“When you say, ‘Amy Tan is one of my favorite writers,’ you are indicating that
you like her style, the subjects she writes about, the way she organizes and
tells a story, her choice of language, and so on. You are holding up the text
as an object to be admired. Similarly, you might question the accuracy or
authenticity of a text or be critical of the author’s motives or
qualifications. Sometimes analyzing and critiquing are conscious efforts,
especially if you plan to talk about the text with others; but just as often,
they are unconscious. Proficient readers think analytically and critically all
the time while they are reading,” (Fountas and Pinnell 2009). Evidence of students’ ability to think about
the text may be found in their talk and writing.
Through closely observing your students during oral reading,
talk, or writing you can see the evidence of their control of all twelve
systems. The Fountas & Pinnell Literacy
Continuum shows you what behaviors you should be noticing and teaching for
at each grade or level. Each behavior is categorized into one of the Systems of
Strategic Actions, to help teachers make decisions during shared reading,
interactive read-aloud, and guided reading lessons, as well as writing about
“The common thread is that most children acquire a fully
developed literacy processing system that grows and expands over the years. It
is helpful to have in mind a clear picture of what effective readers do as they
build their systems so we can think about what all readers need to be able to
do,” (Fountas and Pinnell 2009).
Jill Backman, Fountas and Pinnell Marketing Manager
Join #FPLiteracy on Thursday, 10/13 at 8:00 p.m. EST for a LIVE Twitter Chat with @fountaspinnell
Join the fastest growing community in the field of literacy education. Get your free membership and stay up to date on the latest news and resources from Fountas and Pinnell at www.fountasandpinnell.com
For a well-organized, searchable archive of FAQs and discussions that are monitored by Fountas and Pinnell-trained consultants, go to our Discussion Board at www.fountasandpinnell.com/forum
For more collaborative conversation, join the Fountas & Pinnell Literacy™ Facebook Learning Group at https://www.facebook.com/groups/FountasPinnell/
Struggle: Teaching That Works. © 2009 by Irene C. Fountas and Gay Su Pinnell.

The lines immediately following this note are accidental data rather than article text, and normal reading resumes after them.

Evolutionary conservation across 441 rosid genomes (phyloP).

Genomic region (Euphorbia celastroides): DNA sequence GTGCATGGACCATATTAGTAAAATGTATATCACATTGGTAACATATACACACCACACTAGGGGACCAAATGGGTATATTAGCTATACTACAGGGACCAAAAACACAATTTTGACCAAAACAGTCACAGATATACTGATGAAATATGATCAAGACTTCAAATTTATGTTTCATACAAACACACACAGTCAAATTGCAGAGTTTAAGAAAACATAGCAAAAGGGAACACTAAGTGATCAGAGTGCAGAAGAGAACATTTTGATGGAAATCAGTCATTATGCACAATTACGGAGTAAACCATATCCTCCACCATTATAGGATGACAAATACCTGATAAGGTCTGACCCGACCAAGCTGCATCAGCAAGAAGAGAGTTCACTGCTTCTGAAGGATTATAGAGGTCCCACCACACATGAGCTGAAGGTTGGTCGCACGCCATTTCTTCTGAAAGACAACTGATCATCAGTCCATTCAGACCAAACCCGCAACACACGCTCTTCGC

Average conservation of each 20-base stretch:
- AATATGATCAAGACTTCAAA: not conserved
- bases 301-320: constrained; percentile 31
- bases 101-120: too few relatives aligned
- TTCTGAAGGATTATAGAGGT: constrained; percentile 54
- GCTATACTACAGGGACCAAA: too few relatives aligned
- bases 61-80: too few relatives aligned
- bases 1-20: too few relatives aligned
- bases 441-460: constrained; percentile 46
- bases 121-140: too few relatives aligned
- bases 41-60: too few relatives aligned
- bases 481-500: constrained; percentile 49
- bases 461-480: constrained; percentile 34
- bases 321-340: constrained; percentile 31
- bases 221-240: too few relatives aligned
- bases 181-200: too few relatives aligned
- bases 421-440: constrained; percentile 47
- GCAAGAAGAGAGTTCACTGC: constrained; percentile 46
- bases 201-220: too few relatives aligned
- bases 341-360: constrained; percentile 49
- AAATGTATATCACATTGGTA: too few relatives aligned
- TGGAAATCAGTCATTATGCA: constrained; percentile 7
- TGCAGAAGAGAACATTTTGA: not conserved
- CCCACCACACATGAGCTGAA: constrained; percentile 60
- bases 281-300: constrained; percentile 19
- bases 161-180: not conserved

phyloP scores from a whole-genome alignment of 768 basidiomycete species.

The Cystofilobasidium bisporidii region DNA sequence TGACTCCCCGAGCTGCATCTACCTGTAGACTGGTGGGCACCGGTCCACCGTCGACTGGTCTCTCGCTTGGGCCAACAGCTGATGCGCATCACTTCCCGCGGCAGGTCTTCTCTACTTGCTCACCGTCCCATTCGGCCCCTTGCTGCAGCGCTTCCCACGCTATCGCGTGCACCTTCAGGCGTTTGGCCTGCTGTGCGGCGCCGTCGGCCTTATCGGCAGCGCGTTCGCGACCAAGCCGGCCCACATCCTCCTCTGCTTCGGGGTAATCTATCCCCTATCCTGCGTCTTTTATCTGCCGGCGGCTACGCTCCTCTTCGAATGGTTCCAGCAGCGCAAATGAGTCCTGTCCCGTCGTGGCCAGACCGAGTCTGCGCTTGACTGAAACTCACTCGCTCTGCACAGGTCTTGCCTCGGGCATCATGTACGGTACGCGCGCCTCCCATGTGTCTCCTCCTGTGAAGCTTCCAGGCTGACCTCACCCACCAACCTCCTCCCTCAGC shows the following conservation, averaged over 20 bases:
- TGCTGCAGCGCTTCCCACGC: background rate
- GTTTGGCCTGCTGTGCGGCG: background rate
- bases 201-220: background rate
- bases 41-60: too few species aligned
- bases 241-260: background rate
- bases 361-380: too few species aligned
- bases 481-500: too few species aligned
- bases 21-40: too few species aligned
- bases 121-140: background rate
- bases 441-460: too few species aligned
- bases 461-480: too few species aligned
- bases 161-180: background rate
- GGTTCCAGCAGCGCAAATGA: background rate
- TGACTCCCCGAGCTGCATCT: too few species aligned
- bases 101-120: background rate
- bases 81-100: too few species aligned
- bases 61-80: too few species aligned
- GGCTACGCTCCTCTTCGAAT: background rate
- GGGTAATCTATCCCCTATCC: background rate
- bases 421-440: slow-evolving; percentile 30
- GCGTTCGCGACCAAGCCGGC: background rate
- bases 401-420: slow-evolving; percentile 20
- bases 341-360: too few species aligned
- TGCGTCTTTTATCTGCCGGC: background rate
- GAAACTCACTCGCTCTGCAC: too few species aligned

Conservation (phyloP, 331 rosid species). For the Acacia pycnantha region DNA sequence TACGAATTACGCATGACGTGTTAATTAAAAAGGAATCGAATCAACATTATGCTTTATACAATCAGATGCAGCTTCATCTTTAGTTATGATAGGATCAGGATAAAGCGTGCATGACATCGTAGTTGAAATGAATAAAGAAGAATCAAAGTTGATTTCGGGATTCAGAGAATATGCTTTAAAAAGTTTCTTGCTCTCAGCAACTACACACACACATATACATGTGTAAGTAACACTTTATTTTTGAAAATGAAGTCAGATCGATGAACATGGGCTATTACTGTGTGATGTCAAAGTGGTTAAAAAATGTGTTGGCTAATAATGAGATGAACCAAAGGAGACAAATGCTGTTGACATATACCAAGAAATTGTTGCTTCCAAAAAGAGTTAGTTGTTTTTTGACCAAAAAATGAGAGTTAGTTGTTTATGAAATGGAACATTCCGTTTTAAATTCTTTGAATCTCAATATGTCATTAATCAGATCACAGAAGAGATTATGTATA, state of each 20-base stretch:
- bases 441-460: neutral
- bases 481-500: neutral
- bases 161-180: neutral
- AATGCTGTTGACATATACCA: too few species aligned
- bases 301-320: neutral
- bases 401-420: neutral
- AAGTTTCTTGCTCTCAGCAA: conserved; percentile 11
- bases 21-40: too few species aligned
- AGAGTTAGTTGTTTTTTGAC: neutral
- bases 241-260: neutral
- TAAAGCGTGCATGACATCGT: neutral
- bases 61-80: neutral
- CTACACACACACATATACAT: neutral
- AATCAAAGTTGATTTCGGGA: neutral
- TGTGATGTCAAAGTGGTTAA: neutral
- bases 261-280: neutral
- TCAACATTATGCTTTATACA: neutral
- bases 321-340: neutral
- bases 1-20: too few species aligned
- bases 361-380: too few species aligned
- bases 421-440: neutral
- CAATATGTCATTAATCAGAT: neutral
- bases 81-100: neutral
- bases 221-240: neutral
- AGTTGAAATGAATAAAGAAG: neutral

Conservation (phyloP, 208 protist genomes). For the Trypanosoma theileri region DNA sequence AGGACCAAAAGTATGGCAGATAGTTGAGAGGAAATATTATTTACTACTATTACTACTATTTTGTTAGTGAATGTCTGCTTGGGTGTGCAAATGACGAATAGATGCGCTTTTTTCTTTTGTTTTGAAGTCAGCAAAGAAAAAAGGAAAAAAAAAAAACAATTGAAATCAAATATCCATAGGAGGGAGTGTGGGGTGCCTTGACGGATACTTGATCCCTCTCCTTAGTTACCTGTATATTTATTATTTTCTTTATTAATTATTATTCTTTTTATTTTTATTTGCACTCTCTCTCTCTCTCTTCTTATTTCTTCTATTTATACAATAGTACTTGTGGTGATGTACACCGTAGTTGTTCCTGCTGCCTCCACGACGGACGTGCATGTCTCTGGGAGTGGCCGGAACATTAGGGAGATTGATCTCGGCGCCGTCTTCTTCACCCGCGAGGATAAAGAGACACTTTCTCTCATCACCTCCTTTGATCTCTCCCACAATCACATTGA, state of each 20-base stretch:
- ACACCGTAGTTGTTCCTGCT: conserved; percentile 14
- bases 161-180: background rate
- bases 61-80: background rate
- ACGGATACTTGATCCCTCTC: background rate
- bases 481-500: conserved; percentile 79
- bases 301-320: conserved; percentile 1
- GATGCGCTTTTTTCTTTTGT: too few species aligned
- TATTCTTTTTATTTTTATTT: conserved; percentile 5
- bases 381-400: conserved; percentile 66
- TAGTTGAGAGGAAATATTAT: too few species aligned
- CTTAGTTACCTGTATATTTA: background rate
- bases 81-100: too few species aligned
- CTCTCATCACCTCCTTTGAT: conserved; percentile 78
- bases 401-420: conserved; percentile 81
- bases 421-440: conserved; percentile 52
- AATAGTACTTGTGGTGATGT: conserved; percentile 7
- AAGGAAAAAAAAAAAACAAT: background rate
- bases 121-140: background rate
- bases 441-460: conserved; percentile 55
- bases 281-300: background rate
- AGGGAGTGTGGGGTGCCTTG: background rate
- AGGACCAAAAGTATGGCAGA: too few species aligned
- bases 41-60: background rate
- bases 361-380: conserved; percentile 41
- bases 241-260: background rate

Portsmouth, NH: Heinemann.
October 6. 2016
Literacy behaviors enable teachers to infer what students are able to do as they think their way through a text. The Fountas & Pinnell Literacy Continuum. © 2017 by Fountas and Pinnell.
October 3. 2016
The continuum does not represent neat "stages" of learning. Readers vary in what they give attention to and enjoy. And they are all different from each other. The Fountas & Pinnell Literacy Continuum. © 2017 by Fountas and Pinnell.
September 23. 2016
Levels of books are more complex than they seem. The gradations of complexity from one level to
the next are subtle, but significant.
Understanding levels and how they work takes time and practice. But it
can be done! Here is an explanation to lay the foundation for learning the
intricacies behind the levels and how you can use them to make your teaching
What are levels?
First, look at the F&P Text Level Gradient ™. This
gradient of reading difficulty was created and refined by Fountas and Pinnell
as a teaching and assessment tool over the past thirty years. Each of the
twenty-six points on the F&P Text Level Gradient ™, from easiest at level A
to hardest at level Z, represents a small but significant increase in
difficulty over the previous text level. (There is a level Z+ on our website, which
refers to the highly complex texts, many of which contain very mature subject
matter that students read in high school and college. But for our purposes
here, let’s just look at A to Z.) Each level is made up of a composite of ten
text characteristics that increase slightly in complexity as you move up the
level. The ten text characteristics are:
- text structure
- themes and ideas
- language and literary features
- sentence complexity
- book and print features
A great way to learn the specific characteristics of texts
at each level and see how they increase in complexity is to get your hands on The Fountas & Pinnell Literacy Continuum
It’s all in there.
Uses of the text
OK, so now you know what levels are and how they make up a
gradient of text. How can the levels help in your classroom teaching? “A
gradient of text is a powerful tool for you as a teacher. It helps you in the
very challenging task of selecting texts that will challenge your readers and
offer them opportunities to learn (Fountas and Pinnell 2017).” You can organize
your leveled texts in magazine boxes or baskets from easiest to hardest. If you
have a school book room, organize it by level, which will make selecting and
using books easier for all your colleagues. But you want your students to
choose books the way readers do—by author, topic, genre, and general
interest—not by level. So, in classroom libraries (and school libraries) you
don’t want the level to be a criterion or even visible. But more on that later.
A nifty tool for looking up a book’s level is by accessing the Fountas &
Pinnell Leveled Books Website www.fandpleveledbooks.com.
You can look up the titles and it will tell you the level, genre, and much more.
How do I know my
students’ reading levels?
Begin with a benchmark assessment to learn your students’ instructional
book level so you can group them and begin teaching www.fountasandpinnell.com/bas. Once you begin teaching,
observe your students and notice their reading behaviors. There are specific
behaviors to look for at each level that change slightly as you move up the